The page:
WEST BURLINGTON — Though their owners often weighed less than they did, the preening pigs at the Des Moines County Fair were exceptionally well behaved.
But even the most polite pig can act irrationally.
“If they get too scared, they might run. And that’s what happened to me,” said 12-year-old Bayla Thomson of Morning Sun.
Dozens of 4-H and and FFA students showed off their pigs during the 4-H Swine Show at the Des Moines County Fair Thursday, driving the pigs into the show ring with stick-shaped whips.
The idea was to tap the pig on the side of the neck, making the string-like ribbons on the whip's tip slap the underside of its neck. The stick also is used to turn and propel the pig forward, giving the judge a nice view of the swine's chest, side and hindquarters.
As per their reputation, pigs tend to get distracted by the merest hope of forage at their feet. When Thomson tried to get one of her pigs to raise its head from possible spoils buried in the ground, the pig decided it had enough.
“He got spooked and ran around the ring,” Thomson said.
It was Thomson’s first year showing swine, and despite the wild pig, she managed to place third, fourth and sixth in her respective swine categories. She used to show horses at the fair, but Wednesday night’s horse show was too hot. The heat index hovered around 105 degrees.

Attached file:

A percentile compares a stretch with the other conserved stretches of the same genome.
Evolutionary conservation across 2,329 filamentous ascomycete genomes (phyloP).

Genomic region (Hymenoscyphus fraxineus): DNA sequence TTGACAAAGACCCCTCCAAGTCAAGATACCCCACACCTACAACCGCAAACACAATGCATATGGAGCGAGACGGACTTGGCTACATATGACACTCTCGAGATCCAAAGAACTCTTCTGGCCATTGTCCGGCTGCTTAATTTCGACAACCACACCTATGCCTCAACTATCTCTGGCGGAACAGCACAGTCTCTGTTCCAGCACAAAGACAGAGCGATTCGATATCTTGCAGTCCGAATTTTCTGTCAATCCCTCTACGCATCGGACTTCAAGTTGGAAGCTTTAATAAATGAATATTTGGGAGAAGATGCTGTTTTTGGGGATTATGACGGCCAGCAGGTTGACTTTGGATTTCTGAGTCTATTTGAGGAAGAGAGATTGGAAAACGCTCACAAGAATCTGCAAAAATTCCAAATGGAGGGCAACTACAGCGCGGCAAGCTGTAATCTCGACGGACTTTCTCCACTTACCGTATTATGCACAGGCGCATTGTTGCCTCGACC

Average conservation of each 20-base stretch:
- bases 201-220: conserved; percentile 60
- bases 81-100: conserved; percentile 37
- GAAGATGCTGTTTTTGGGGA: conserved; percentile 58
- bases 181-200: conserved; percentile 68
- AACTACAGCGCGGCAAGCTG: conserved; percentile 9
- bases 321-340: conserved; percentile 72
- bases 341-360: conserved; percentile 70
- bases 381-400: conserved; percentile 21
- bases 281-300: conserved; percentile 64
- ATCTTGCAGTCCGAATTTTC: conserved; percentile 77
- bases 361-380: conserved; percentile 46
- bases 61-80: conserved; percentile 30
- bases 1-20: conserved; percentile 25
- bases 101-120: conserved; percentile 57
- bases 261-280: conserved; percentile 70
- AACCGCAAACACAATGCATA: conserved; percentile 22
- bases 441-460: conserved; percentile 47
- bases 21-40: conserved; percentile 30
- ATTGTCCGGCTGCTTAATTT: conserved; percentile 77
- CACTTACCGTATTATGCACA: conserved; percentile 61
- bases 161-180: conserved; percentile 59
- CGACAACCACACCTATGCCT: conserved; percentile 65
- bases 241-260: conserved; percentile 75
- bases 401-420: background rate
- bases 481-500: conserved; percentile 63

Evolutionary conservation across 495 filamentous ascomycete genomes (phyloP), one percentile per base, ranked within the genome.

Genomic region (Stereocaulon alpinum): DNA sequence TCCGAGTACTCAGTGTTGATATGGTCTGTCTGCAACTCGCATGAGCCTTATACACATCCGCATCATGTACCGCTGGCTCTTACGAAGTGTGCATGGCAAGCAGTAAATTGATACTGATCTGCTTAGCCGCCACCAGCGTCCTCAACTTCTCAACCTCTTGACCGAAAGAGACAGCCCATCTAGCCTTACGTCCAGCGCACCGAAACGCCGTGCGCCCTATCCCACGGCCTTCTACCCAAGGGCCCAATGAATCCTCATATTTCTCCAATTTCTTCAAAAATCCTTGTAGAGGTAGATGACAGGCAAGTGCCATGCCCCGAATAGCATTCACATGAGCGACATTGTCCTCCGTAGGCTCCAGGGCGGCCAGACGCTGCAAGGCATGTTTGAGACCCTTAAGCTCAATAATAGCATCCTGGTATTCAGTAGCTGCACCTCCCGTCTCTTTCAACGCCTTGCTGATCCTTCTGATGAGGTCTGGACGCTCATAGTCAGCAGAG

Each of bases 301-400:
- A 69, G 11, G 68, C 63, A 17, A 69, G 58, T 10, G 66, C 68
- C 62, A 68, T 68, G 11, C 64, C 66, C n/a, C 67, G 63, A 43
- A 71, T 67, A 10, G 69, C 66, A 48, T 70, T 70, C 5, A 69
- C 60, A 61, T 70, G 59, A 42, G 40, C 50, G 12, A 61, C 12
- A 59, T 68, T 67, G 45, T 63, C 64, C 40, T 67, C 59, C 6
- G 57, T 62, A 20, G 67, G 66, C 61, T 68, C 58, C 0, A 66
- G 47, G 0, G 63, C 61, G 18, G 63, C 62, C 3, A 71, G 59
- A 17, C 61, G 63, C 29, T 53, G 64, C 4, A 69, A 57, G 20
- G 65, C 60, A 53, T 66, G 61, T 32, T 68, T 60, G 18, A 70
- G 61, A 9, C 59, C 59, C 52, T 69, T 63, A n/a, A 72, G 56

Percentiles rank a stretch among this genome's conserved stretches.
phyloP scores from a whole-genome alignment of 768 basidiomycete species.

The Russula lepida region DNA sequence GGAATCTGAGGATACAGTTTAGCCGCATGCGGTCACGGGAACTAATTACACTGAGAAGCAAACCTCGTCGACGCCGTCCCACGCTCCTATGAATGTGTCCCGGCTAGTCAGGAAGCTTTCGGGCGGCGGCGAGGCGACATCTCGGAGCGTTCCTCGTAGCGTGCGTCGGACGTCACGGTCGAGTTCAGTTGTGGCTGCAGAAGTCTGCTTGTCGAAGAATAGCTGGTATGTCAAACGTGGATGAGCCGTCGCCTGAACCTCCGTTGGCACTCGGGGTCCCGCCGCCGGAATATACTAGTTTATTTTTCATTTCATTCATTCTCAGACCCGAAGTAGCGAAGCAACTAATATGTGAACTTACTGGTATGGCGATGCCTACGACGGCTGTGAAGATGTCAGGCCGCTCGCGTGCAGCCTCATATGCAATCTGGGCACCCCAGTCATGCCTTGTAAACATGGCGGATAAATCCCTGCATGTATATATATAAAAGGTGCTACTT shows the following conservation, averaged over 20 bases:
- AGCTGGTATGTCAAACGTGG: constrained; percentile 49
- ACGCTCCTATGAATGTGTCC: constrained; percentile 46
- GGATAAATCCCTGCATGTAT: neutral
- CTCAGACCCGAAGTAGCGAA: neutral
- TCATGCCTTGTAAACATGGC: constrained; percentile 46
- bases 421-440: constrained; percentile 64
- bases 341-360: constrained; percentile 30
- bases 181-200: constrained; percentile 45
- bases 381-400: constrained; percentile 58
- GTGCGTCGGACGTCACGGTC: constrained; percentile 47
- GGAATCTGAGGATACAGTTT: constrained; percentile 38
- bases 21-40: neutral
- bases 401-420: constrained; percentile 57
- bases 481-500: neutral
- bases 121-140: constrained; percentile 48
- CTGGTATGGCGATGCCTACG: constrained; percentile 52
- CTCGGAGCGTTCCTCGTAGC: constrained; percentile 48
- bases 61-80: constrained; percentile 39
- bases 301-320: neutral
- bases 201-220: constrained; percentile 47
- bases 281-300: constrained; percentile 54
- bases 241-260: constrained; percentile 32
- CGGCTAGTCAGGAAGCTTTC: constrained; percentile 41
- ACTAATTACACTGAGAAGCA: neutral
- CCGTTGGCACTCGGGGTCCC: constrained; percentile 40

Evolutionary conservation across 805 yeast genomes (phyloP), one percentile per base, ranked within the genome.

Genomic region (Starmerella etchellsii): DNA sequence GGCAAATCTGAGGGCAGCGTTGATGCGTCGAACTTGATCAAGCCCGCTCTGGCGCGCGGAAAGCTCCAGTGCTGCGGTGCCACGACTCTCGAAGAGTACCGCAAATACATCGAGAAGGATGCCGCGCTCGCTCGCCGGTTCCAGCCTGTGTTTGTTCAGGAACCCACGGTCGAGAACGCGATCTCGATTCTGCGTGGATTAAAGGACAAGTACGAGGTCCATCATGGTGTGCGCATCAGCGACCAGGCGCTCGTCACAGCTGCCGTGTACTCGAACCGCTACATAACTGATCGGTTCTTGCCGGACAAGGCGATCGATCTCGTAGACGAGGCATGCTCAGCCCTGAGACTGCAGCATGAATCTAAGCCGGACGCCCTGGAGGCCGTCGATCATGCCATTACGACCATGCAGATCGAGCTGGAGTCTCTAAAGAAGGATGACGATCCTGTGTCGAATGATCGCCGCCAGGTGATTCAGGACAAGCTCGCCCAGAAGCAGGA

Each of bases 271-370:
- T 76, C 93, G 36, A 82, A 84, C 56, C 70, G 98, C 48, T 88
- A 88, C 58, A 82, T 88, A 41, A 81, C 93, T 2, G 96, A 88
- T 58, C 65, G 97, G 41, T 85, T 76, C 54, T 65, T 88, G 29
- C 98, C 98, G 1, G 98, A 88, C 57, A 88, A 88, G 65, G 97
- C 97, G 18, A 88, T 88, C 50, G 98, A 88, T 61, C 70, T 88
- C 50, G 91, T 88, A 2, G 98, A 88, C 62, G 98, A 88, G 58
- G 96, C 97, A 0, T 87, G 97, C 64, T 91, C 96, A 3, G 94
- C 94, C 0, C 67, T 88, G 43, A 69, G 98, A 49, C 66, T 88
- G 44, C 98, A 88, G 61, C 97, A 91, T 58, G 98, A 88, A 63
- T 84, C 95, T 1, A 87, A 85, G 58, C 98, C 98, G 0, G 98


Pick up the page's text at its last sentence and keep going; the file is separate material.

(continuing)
“I didn’t want to risk anything because I have an older horse,” she said.
Logan Rosas, 11, of Mediapolis couldn’t stop winning first place prizes with his three pigs, including the distinction of overall champion for market swine. His father, Daniel Rosas, couldn’t stop grinning about his son's winning.
"I’m very proud. I know he’s put a lot of work into it, morning and evening. Just a lot of hard work that paid off," Daniel said.
Logan has been taking care of his pigs for the past year, utilizing a wealth of resources in the form of local farmers and 4-H leaders. But it was up to Logan to put in the work.
"Just work every day. You have to walk them every day, feed them everyday, clean them everyday. Walk them at night and in the morning," Logan said.
Lyndi Vantiger, 16, of Mediapolis used to show sheep at the fair, but switched to pigs last year.
“I get along with pigs a lot better. Sheep are not my thing. I like showing sheep, but pigs are a lot easier to take care of. Especially since I play a lot of sports,” she said. “Pigs, if you take care of them and everything, they’re like dogs. They’re very friendly.”
Vantiger ended up with the reserve champion commercial gilt, while Carolyne Nelson was named the overall champion in commercial gilt. Both Rosas and Nelson will be invited to the Southeast Iowa Final Drive at 6 p.m. Sunday at the fair, where the best livestock in all the surrounding counties will compete.
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